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Green Party leader makes surprise, last-minute visit to Vancouver Island

Green leader visits Island

Green Party Leader Annamie Paul broke with her tradition throughout the federal election campaign and travelled to British Columbia Saturday, marking her first visit to the only region where her party held seats before Parliament was dissolved.

Paul's trip to Vancouver Island was a departure from her approach throughout the campaign, which has seen her concentrate her efforts almost exclusively on the Toronto riding she hopes to win away from the Liberals.

The visit was announced late Friday night, prompting questions about whether she was invited by local party officials or if she was worried about declining party support in B.C.

But she said the province has long supported the party and made her feel welcome.

"Frankly I would've been spending most of the 11 months that I have been in this role travelling, had it not been for the pandemic," she said at a campaign event featuring several B.C. candidates, including former leader Elizabeth May.

"I really hope it's a boost, even if it's a boost for today then it's worth the trip."

Paul said she's tried to make the trip before but was hampered by COVID-19 restrictions, adding she's also been limited by her status as a new candidate tasked with running both her own campaign and boosting the party's national profile.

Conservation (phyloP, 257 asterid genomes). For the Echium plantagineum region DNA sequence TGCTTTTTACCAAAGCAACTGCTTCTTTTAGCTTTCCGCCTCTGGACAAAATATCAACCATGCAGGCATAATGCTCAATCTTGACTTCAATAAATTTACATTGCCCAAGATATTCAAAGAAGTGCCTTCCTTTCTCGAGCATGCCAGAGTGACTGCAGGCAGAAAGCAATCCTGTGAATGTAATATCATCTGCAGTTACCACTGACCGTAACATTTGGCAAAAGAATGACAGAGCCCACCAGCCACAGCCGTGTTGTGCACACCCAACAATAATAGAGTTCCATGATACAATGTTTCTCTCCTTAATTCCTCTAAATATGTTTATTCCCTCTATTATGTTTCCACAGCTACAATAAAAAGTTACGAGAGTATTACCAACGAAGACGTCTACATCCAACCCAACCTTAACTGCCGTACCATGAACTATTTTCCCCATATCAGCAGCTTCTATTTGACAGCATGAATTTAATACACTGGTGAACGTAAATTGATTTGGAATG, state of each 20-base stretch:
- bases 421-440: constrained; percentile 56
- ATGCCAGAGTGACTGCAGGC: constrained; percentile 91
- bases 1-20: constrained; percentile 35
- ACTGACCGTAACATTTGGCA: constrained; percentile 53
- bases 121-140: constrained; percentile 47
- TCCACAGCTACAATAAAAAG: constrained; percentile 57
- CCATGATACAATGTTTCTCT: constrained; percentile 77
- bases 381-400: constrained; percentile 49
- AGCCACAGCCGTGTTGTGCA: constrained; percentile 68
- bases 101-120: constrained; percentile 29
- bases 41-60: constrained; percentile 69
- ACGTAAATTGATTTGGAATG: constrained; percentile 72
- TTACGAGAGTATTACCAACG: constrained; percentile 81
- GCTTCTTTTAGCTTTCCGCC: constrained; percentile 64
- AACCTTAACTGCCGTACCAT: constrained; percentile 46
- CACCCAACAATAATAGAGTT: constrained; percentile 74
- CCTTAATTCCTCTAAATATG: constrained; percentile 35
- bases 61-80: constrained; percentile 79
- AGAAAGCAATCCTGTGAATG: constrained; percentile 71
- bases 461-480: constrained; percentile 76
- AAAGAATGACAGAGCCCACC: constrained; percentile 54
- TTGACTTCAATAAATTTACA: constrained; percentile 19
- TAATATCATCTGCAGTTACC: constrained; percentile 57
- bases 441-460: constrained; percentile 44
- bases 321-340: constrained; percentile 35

She acknowledged that party infighting had contributed to a drop in popular support heading in to Monday's election.

"There's no question, and I've said this before, the turmoil that we've been through as a party has definitely had an impact on our fortunes," she said.

Paul Manly, the Green MP for Nanaimo-Ladysmith, was not in attendance at the Saturday morning event, but did make an appearance at an evening event.

Paul and Manly had a public falling out over the defection of Fredericton MP Jenica Atwin to the Liberals.

She fielded another blow earlier this month when Andrew Weaver, the former head of B.C.'s Green Party, endorsed the climate change plan put forward by the federal Liberals.

"I respect him but I respectfully disagree with him on this," she said.

Paul criticized other parties' plans as "smoke and mirrors," highlighting the Liberal plan as not doing enough to combat climate change and carbon emissions.

The Green Party isn’t running a full slate this election, with only 228 candidates running out of 338 ridings, and has been trailing in the polls despite the climate crisis being one of the top concerns among voters, especially in B.C. where wildfires and heat waves have caused destruction and death this summer.

"The environment and climate have touched B.C. and these are things touching every part of the country," Paul said. "People in Canada, wherever they are, recognize that worse climate change is here and the question now is how much worse do we want it to get?"

The issue of old-growth logging is also important to the party, Paul added.

About 1,000 people have been arrested in the Fairy Creek area north of Port Renfrew since the RCMP started to enforce a B.C. Supreme Court injunction in May.

"We have been championing and encouraging those who have put themselves on the line at Fairy Creek," Paul said.



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